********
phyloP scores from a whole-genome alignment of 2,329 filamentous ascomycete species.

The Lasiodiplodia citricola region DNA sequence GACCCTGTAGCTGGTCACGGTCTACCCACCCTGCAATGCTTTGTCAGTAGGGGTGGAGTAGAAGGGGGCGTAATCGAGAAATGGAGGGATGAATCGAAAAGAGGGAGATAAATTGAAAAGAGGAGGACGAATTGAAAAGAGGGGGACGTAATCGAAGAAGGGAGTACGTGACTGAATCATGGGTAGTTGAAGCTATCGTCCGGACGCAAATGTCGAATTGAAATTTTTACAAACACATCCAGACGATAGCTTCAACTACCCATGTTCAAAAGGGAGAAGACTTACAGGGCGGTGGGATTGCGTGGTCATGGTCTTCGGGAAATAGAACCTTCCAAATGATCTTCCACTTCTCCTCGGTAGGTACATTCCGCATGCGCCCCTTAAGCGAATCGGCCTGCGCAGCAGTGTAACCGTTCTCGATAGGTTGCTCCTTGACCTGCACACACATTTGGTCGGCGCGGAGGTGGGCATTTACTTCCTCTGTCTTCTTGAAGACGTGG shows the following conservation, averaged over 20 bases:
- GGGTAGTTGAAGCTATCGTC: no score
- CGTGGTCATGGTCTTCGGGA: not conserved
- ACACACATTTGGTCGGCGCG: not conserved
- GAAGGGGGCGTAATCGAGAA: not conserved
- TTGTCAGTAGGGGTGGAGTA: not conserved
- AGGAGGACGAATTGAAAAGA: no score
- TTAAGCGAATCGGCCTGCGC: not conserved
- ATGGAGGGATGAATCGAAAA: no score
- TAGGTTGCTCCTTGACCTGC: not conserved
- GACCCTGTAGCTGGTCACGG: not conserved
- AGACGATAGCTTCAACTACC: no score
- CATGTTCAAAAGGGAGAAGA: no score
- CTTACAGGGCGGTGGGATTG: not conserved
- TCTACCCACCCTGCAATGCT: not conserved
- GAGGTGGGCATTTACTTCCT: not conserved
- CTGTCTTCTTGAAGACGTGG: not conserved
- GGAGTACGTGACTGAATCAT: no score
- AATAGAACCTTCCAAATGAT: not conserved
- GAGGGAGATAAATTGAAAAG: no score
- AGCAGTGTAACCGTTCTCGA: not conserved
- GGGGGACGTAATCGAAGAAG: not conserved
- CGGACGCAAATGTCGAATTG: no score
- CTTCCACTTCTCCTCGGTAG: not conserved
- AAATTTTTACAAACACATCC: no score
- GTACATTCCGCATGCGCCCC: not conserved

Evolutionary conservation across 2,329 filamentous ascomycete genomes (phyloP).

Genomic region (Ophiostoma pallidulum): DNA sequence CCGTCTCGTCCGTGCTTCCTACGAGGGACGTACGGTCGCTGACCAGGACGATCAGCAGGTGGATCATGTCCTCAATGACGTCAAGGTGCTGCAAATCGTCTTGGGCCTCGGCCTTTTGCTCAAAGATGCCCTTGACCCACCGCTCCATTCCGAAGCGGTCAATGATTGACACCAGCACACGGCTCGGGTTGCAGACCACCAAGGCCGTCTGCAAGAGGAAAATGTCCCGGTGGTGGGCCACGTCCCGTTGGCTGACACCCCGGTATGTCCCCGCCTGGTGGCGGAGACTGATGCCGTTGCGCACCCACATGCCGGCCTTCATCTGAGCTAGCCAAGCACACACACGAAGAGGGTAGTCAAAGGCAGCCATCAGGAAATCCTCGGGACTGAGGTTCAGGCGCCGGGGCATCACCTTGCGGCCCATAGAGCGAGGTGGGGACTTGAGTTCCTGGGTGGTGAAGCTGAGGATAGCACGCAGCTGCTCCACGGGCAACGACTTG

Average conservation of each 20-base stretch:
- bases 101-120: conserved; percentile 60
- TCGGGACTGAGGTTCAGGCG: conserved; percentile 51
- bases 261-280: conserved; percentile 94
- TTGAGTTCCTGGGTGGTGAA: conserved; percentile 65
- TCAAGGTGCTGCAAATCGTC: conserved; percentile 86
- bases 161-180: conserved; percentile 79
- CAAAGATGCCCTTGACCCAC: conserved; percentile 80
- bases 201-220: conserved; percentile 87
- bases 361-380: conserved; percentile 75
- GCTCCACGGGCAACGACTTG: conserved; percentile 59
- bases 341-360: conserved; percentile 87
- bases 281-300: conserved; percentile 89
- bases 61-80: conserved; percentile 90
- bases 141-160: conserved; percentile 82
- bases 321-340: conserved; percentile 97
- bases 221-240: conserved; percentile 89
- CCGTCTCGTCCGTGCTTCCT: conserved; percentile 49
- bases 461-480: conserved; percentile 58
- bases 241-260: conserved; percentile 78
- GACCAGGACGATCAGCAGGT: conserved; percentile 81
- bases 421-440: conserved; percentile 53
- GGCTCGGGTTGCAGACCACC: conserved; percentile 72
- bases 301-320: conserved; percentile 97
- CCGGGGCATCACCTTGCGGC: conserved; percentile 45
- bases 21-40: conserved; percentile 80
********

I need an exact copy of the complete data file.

phyloP scores from a whole-genome alignment of 2,329 filamentous ascomycete species.

The Lasiodiplodia citricola region DNA sequence GACCCTGTAGCTGGTCACGGTCTACCCACCCTGCAATGCTTTGTCAGTAGGGGTGGAGTAGAAGGGGGCGTAATCGAGAAATGGAGGGATGAATCGAAAAGAGGGAGATAAATTGAAAAGAGGAGGACGAATTGAAAAGAGGGGGACGTAATCGAAGAAGGGAGTACGTGACTGAATCATGGGTAGTTGAAGCTATCGTCCGGACGCAAATGTCGAATTGAAATTTTTACAAACACATCCAGACGATAGCTTCAACTACCCATGTTCAAAAGGGAGAAGACTTACAGGGCGGTGGGATTGCGTGGTCATGGTCTTCGGGAAATAGAACCTTCCAAATGATCTTCCACTTCTCCTCGGTAGGTACATTCCGCATGCGCCCCTTAAGCGAATCGGCCTGCGCAGCAGTGTAACCGTTCTCGATAGGTTGCTCCTTGACCTGCACACACATTTGGTCGGCGCGGAGGTGGGCATTTACTTCCTCTGTCTTCTTGAAGACGTGG shows the following conservation, averaged over 20 bases:
- GGGTAGTTGAAGCTATCGTC: no score
- CGTGGTCATGGTCTTCGGGA: not conserved
- ACACACATTTGGTCGGCGCG: not conserved
- GAAGGGGGCGTAATCGAGAA: not conserved
- TTGTCAGTAGGGGTGGAGTA: not conserved
- AGGAGGACGAATTGAAAAGA: no score
- TTAAGCGAATCGGCCTGCGC: not conserved
- ATGGAGGGATGAATCGAAAA: no score
- TAGGTTGCTCCTTGACCTGC: not conserved
- GACCCTGTAGCTGGTCACGG: not conserved
- AGACGATAGCTTCAACTACC: no score
- CATGTTCAAAAGGGAGAAGA: no score
- CTTACAGGGCGGTGGGATTG: not conserved
- TCTACCCACCCTGCAATGCT: not conserved
- GAGGTGGGCATTTACTTCCT: not conserved
- CTGTCTTCTTGAAGACGTGG: not conserved
- GGAGTACGTGACTGAATCAT: no score
- AATAGAACCTTCCAAATGAT: not conserved
- GAGGGAGATAAATTGAAAAG: no score
- AGCAGTGTAACCGTTCTCGA: not conserved
- GGGGGACGTAATCGAAGAAG: not conserved
- CGGACGCAAATGTCGAATTG: no score
- CTTCCACTTCTCCTCGGTAG: not conserved
- AAATTTTTACAAACACATCC: no score
- GTACATTCCGCATGCGCCCC: not conserved

Evolutionary conservation across 2,329 filamentous ascomycete genomes (phyloP).

Genomic region (Ophiostoma pallidulum): DNA sequence CCGTCTCGTCCGTGCTTCCTACGAGGGACGTACGGTCGCTGACCAGGACGATCAGCAGGTGGATCATGTCCTCAATGACGTCAAGGTGCTGCAAATCGTCTTGGGCCTCGGCCTTTTGCTCAAAGATGCCCTTGACCCACCGCTCCATTCCGAAGCGGTCAATGATTGACACCAGCACACGGCTCGGGTTGCAGACCACCAAGGCCGTCTGCAAGAGGAAAATGTCCCGGTGGTGGGCCACGTCCCGTTGGCTGACACCCCGGTATGTCCCCGCCTGGTGGCGGAGACTGATGCCGTTGCGCACCCACATGCCGGCCTTCATCTGAGCTAGCCAAGCACACACACGAAGAGGGTAGTCAAAGGCAGCCATCAGGAAATCCTCGGGACTGAGGTTCAGGCGCCGGGGCATCACCTTGCGGCCCATAGAGCGAGGTGGGGACTTGAGTTCCTGGGTGGTGAAGCTGAGGATAGCACGCAGCTGCTCCACGGGCAACGACTTG

Average conservation of each 20-base stretch:
- bases 101-120: conserved; percentile 60
- TCGGGACTGAGGTTCAGGCG: conserved; percentile 51
- bases 261-280: conserved; percentile 94
- TTGAGTTCCTGGGTGGTGAA: conserved; percentile 65
- TCAAGGTGCTGCAAATCGTC: conserved; percentile 86
- bases 161-180: conserved; percentile 79
- CAAAGATGCCCTTGACCCAC: conserved; percentile 80
- bases 201-220: conserved; percentile 87
- bases 361-380: conserved; percentile 75
- GCTCCACGGGCAACGACTTG: conserved; percentile 59
- bases 341-360: conserved; percentile 87
- bases 281-300: conserved; percentile 89
- bases 61-80: conserved; percentile 90
- bases 141-160: conserved; percentile 82
- bases 321-340: conserved; percentile 97
- bases 221-240: conserved; percentile 89
- CCGTCTCGTCCGTGCTTCCT: conserved; percentile 49
- bases 461-480: conserved; percentile 58
- bases 241-260: conserved; percentile 78
- GACCAGGACGATCAGCAGGT: conserved; percentile 81
- bases 421-440: conserved; percentile 53
- GGCTCGGGTTGCAGACCACC: conserved; percentile 72
- bases 301-320: conserved; percentile 97
- CCGGGGCATCACCTTGCGGC: conserved; percentile 45
- bases 21-40: conserved; percentile 80